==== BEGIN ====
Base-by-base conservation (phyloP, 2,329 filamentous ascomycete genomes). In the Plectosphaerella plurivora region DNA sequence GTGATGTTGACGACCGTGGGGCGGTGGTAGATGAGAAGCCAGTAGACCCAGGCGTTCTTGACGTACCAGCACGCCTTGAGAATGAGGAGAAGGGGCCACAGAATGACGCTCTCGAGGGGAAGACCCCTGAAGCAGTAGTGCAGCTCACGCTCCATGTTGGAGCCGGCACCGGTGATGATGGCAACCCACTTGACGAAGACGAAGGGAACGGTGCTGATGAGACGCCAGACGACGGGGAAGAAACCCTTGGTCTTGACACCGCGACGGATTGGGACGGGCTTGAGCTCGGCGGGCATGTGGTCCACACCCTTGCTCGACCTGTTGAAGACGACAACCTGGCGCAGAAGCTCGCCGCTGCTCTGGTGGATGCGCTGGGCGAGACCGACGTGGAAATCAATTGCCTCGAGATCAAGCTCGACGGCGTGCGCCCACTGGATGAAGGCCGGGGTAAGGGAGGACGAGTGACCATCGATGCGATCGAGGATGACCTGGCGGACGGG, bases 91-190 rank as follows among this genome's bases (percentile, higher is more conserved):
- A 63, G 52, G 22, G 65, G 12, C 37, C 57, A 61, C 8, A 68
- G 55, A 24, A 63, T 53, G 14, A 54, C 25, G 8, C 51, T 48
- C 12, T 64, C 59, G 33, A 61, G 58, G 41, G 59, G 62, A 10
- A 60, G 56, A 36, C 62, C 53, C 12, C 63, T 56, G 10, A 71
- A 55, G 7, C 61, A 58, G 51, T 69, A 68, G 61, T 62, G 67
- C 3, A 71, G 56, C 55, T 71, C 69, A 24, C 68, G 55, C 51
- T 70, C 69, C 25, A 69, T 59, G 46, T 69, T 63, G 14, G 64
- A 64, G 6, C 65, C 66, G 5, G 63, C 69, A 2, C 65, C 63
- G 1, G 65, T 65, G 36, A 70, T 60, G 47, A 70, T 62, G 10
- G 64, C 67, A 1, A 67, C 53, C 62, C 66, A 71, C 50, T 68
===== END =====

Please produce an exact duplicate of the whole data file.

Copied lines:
Base-by-base conservation (phyloP, 2,329 filamentous ascomycete genomes). In the Plectosphaerella plurivora region DNA sequence GTGATGTTGACGACCGTGGGGCGGTGGTAGATGAGAAGCCAGTAGACCCAGGCGTTCTTGACGTACCAGCACGCCTTGAGAATGAGGAGAAGGGGCCACAGAATGACGCTCTCGAGGGGAAGACCCCTGAAGCAGTAGTGCAGCTCACGCTCCATGTTGGAGCCGGCACCGGTGATGATGGCAACCCACTTGACGAAGACGAAGGGAACGGTGCTGATGAGACGCCAGACGACGGGGAAGAAACCCTTGGTCTTGACACCGCGACGGATTGGGACGGGCTTGAGCTCGGCGGGCATGTGGTCCACACCCTTGCTCGACCTGTTGAAGACGACAACCTGGCGCAGAAGCTCGCCGCTGCTCTGGTGGATGCGCTGGGCGAGACCGACGTGGAAATCAATTGCCTCGAGATCAAGCTCGACGGCGTGCGCCCACTGGATGAAGGCCGGGGTAAGGGAGGACGAGTGACCATCGATGCGATCGAGGATGACCTGGCGGACGGG, bases 91-190 rank as follows among this genome's bases (percentile, higher is more conserved):
- A 63, G 52, G 22, G 65, G 12, C 37, C 57, A 61, C 8, A 68
- G 55, A 24, A 63, T 53, G 14, A 54, C 25, G 8, C 51, T 48
- C 12, T 64, C 59, G 33, A 61, G 58, G 41, G 59, G 62, A 10
- A 60, G 56, A 36, C 62, C 53, C 12, C 63, T 56, G 10, A 71
- A 55, G 7, C 61, A 58, G 51, T 69, A 68, G 61, T 62, G 67
- C 3, A 71, G 56, C 55, T 71, C 69, A 24, C 68, G 55, C 51
- T 70, C 69, C 25, A 69, T 59, G 46, T 69, T 63, G 14, G 64
- A 64, G 6, C 65, C 66, G 5, G 63, C 69, A 2, C 65, C 63
- G 1, G 65, T 65, G 36, A 70, T 60, G 47, A 70, T 62, G 10
- G 64, C 67, A 1, A 67, C 53, C 62, C 66, A 71, C 50, T 68